Consol Energy sells Fairmont Supply subsidary, forecasts production growth

Posted January 20, 2015

Sam Kusic
Pittsburgh Business Times

Consol Energy Inc. (NYSE:CNX) has sold its industrial supply subsidiary, Fairmont Supply Co., for an undisclosed amount, the Canonsburg company said in its fourth-quarter earnings statement.

Fairmont sells mining, drilling and industrial supplies and has 27 customer service centers throughout the U.S. according to Consol's most recent 10-K. Additionally, Fairmont provides supply procurement and management services.

Consol was a Fairmont customer; its coal and natural gas divisions accounted for 37 percent of Fairmont's sales.

Consol did not identify the buyer, and a Consol spokeswoman referred questions to Fairmont, which did not immediately respond to a request for comment.

Fairmont was part of what Consol's considers its "other" category of assets, some of which the company has been selling off. In its fourth-quarter statement, Consol disclosed that it also sold some of its Illinois Basin coal reserves to two strategic buyers and a 50 percent working interest in about 3,400 Utica Shale acres in West Virginia.

All told, sales of these other assets yielded $252 million in cash. Consol is looking to sell $1 billion worth of noncore assets by 2019.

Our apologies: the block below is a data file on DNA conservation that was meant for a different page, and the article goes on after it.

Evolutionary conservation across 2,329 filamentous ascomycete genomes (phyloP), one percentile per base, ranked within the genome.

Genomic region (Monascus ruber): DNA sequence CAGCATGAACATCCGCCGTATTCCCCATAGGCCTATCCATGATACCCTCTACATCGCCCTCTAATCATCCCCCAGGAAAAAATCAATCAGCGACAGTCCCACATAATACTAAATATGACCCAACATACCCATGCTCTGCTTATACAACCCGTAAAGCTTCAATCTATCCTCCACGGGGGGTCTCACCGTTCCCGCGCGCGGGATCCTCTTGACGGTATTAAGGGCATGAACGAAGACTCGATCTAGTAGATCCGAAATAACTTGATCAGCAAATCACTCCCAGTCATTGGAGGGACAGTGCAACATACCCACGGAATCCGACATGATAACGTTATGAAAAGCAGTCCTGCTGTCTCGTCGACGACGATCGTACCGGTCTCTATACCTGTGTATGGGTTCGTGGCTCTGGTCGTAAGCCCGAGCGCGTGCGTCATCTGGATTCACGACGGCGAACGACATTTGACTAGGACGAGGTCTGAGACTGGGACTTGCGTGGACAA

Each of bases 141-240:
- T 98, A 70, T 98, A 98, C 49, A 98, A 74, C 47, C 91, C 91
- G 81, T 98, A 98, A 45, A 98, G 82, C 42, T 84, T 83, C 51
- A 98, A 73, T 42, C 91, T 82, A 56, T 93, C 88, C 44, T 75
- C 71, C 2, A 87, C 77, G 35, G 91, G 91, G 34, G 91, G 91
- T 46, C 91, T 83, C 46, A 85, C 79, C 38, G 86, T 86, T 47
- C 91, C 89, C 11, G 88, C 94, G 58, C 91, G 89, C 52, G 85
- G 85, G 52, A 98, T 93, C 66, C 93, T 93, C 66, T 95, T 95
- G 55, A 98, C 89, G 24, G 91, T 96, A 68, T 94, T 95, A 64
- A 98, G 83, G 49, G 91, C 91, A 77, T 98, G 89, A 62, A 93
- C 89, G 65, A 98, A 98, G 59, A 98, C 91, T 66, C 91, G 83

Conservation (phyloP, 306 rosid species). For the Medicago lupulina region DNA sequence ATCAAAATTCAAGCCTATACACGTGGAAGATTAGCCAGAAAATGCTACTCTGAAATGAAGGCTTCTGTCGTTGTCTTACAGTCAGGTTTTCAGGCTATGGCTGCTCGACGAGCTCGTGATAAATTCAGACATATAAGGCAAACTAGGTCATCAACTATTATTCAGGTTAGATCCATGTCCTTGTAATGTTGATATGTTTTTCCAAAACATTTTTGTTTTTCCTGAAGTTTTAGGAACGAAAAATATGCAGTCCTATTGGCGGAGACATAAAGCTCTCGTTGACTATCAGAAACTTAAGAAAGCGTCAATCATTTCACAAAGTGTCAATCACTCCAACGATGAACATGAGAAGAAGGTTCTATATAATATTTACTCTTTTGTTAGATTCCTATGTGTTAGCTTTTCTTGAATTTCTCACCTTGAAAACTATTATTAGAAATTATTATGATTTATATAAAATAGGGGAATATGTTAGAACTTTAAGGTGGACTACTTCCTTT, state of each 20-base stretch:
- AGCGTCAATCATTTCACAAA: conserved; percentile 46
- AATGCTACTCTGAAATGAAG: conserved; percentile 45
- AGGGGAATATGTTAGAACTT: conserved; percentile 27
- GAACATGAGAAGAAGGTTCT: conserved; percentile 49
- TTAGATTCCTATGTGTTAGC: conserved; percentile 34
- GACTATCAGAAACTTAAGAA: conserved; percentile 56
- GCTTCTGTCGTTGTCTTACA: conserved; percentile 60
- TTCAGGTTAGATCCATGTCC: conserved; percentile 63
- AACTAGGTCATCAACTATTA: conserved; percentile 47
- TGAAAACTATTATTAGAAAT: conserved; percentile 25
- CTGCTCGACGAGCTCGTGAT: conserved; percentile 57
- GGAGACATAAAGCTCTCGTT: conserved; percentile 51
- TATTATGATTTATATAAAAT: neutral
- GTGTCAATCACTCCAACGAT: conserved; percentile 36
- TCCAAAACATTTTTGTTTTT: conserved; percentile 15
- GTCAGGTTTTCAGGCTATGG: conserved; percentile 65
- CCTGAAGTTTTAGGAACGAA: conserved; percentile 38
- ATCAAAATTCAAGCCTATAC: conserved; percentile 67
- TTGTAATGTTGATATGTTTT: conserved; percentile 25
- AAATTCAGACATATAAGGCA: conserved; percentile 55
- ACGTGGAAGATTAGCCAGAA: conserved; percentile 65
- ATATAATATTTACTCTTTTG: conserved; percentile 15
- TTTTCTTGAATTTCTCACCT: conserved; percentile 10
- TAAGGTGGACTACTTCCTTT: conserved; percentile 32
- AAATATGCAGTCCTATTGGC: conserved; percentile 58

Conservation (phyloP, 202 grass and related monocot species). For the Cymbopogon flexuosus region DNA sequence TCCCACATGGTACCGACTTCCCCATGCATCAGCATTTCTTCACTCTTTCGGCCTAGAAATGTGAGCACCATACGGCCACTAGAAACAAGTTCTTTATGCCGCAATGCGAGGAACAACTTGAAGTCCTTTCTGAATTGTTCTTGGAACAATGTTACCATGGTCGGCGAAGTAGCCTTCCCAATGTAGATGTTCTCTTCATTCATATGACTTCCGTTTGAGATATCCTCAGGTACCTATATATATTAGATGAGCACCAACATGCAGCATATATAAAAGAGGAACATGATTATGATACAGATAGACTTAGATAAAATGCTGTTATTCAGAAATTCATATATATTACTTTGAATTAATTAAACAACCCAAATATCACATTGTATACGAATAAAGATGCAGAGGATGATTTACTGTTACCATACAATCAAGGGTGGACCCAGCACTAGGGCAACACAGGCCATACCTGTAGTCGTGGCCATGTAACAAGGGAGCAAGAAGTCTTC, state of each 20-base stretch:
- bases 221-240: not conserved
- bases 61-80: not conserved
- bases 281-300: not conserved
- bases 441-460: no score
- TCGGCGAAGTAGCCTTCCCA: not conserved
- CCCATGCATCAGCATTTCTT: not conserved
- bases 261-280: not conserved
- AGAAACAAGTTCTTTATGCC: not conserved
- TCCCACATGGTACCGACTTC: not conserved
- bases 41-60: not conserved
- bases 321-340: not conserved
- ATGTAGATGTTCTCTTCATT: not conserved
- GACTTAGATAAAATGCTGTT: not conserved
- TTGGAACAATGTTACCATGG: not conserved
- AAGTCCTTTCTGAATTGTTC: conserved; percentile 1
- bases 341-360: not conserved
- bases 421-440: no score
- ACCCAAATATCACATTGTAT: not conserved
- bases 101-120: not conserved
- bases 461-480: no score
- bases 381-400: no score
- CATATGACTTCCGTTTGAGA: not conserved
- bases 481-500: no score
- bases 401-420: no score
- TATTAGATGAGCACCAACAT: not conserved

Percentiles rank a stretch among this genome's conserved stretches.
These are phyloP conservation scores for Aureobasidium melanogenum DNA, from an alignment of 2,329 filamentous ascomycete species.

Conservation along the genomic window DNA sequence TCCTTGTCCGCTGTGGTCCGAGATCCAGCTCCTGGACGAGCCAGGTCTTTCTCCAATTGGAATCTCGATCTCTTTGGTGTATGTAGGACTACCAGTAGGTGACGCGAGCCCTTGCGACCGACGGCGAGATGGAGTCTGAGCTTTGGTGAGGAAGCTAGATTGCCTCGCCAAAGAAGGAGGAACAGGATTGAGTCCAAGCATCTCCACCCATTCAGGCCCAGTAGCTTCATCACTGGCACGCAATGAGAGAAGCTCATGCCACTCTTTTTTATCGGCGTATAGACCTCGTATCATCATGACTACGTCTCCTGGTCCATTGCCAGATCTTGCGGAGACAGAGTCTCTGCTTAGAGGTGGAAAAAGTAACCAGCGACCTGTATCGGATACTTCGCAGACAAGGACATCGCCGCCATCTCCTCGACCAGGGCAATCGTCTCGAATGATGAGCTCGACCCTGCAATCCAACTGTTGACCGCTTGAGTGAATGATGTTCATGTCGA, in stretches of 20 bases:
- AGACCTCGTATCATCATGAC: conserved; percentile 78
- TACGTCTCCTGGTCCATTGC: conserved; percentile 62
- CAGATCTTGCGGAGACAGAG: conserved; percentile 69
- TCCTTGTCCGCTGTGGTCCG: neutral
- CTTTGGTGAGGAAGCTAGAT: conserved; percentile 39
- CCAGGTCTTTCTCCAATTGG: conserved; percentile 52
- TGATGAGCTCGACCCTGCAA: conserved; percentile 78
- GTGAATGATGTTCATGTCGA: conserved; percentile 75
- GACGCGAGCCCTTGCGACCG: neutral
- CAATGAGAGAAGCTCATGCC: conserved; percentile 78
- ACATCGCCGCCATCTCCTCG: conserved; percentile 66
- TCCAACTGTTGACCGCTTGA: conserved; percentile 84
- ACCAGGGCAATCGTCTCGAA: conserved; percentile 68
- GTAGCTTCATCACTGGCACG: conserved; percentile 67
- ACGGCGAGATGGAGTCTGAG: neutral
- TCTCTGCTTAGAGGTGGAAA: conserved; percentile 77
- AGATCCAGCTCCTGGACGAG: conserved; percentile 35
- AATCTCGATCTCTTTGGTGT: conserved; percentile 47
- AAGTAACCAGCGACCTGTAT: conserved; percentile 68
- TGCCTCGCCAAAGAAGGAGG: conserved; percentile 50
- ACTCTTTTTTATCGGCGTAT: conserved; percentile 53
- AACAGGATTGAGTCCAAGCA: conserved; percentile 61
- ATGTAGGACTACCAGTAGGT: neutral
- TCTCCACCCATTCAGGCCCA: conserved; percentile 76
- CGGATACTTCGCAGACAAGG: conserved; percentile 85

Also on Friday, Consol said it is budgeting for $1 billion in capital expenditures in its gas division, which is down about $100 million, or 9 percent, from the 2014 budget. However, Consol said it expects to increase production 30 percent in 2015.

The company's production grew by more than 30 percent in 2014, reaching 235.7 billion equivalent cubic feet.

During a conference call with analysts, CEO Nick DeIuliis said Consol is advancing its stacked pay program, a program in which different wells targeting different shale formations are drilled on the same well pad.

DeIuliis said Consol is drilling dry gas Utica Shale wells from existing pads in Westmoreland and Greene counties.

He said the company's stacked pay opportunities are expected to meaningfully improve options for production growth and lower capital costs.